After demonstrating a PFS benefit and non-inferior OS over Nexavar in the Phase III REFLECT study, Lenvima became the second systemic therapy approved as a first-line treatment for HCC in 2018. However, Lenvima is also expected to face significant competition from both the combination of Tecentriq and Avastin and from other immunotherapy regimens in development for the first-line setting. The loss of revenue to these therapies could be mitigated by approval of a Lenvima and Keytruda combination, which is currently being tested in the Phase III LEAP-002 trial.
Following positive results from the Phase III RESORCE trial, Stivarga was the first therapy to be approved for HCC patients previously treated with Nexavar, in 2017. However, Stivarga now faces strong competition for these previously treated patients from targeted therapies Cabometyx and Cyramza, and immune checkpoint inhibitor therapies Opdivo, Yervoy, and Keytruda.
Although Cyramza failed to meet its primary endpoint in the Phase III REACH trial, the subsequent Phase III REACH-2 trial confirmed Cyramza's efficacy in the subgroup of patients with high levels of alpha-fetoprotein (AFP), and supported a US approval for HCC patients who have been previously treated with Nexavar and have AFP levels ≥400ng/mL. Cyramza faces competition from Cabometyx and Stivarga, which are also approved for patients who have progressed on Nexavar, and from immunotherapies.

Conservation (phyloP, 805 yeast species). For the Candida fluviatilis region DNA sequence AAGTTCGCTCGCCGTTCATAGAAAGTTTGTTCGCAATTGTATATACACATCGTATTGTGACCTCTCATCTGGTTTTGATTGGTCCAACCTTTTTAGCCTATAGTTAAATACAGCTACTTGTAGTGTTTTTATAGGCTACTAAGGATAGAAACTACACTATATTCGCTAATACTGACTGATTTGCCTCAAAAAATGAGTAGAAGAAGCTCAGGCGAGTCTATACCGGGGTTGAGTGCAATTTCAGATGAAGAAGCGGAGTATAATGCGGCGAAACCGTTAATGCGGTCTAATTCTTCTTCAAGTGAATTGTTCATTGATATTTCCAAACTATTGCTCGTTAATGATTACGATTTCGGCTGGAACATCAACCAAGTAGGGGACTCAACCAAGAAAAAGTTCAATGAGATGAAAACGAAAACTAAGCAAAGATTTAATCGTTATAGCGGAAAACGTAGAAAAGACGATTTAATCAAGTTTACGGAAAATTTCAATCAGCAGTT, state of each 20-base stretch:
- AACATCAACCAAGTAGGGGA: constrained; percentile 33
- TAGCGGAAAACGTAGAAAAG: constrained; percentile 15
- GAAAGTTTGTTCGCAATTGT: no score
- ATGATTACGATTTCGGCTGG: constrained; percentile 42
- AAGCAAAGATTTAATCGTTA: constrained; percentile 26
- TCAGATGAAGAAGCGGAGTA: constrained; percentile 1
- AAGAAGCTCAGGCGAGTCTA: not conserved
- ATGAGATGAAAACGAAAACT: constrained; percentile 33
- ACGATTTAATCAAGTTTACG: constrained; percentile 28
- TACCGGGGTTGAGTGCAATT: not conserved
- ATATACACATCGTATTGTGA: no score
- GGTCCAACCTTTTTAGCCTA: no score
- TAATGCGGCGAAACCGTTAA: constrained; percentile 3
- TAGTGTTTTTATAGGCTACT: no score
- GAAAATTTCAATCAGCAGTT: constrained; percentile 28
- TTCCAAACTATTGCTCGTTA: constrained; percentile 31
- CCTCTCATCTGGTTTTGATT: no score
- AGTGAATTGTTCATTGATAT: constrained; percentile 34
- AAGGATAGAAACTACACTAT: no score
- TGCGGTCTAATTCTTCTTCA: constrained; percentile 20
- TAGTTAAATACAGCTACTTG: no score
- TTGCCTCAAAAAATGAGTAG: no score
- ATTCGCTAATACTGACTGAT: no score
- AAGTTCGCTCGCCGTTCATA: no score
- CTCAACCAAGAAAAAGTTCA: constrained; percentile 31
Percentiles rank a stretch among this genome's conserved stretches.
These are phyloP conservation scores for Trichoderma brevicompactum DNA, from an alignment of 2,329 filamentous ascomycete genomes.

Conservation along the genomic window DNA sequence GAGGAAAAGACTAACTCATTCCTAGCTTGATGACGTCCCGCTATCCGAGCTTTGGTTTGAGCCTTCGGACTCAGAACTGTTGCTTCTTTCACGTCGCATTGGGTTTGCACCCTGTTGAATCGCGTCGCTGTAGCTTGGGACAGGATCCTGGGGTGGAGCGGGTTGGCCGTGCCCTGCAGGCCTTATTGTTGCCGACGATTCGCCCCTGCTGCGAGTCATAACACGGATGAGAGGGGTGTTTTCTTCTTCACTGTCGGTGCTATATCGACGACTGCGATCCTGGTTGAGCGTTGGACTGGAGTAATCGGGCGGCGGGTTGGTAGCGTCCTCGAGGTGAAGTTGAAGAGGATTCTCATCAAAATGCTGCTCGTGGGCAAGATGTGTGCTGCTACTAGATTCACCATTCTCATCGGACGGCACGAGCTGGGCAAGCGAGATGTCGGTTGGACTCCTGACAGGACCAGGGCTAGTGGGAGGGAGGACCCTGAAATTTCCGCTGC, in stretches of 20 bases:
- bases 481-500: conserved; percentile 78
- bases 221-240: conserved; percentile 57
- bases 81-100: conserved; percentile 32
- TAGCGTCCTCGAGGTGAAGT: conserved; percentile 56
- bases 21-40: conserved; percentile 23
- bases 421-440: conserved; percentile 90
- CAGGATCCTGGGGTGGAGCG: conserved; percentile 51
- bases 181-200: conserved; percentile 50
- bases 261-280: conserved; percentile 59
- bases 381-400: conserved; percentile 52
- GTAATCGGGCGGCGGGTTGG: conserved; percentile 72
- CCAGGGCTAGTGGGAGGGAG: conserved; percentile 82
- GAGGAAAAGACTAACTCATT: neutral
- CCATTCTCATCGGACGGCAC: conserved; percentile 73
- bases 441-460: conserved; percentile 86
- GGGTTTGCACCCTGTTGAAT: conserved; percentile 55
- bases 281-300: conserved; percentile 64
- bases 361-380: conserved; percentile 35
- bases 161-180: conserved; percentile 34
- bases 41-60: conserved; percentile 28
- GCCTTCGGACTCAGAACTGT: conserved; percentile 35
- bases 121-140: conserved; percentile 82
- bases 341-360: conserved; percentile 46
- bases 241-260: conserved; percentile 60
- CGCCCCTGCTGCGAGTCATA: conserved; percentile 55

Cabometyx is approved in the US and EU for HCC patients who have progressed on Nexavar, where it faces competition from Stivarga, Cyramza, and the immunotherapies. Exelixis is also pursuing the combination of Cabometyx and Tecentriq for use in the first-line setting in the Phase III COSMIC-312 study, with topline results expected in the second half of 2020.
Imfinzi with tremelimumab, a PD-L1 inhibitor + CTLA-4 inhibitor combination, is being investigated for the first-line treatment of advanced HCC in the Phase III HIMALAYA trial. AstraZeneca is also investigating Imfinzi for the treatment of patients with locoregional HCC in the Phase III EMERALD-1 study and for the adjuvant treatment of patients with HCC who are at high risk of recurrence after hepatic resection or ablation in the Phase III EMERALD-2 study. Approval in these settings would help to differentiate Imfinzi from other PD-1/PD-L1 inhibitors in HCC.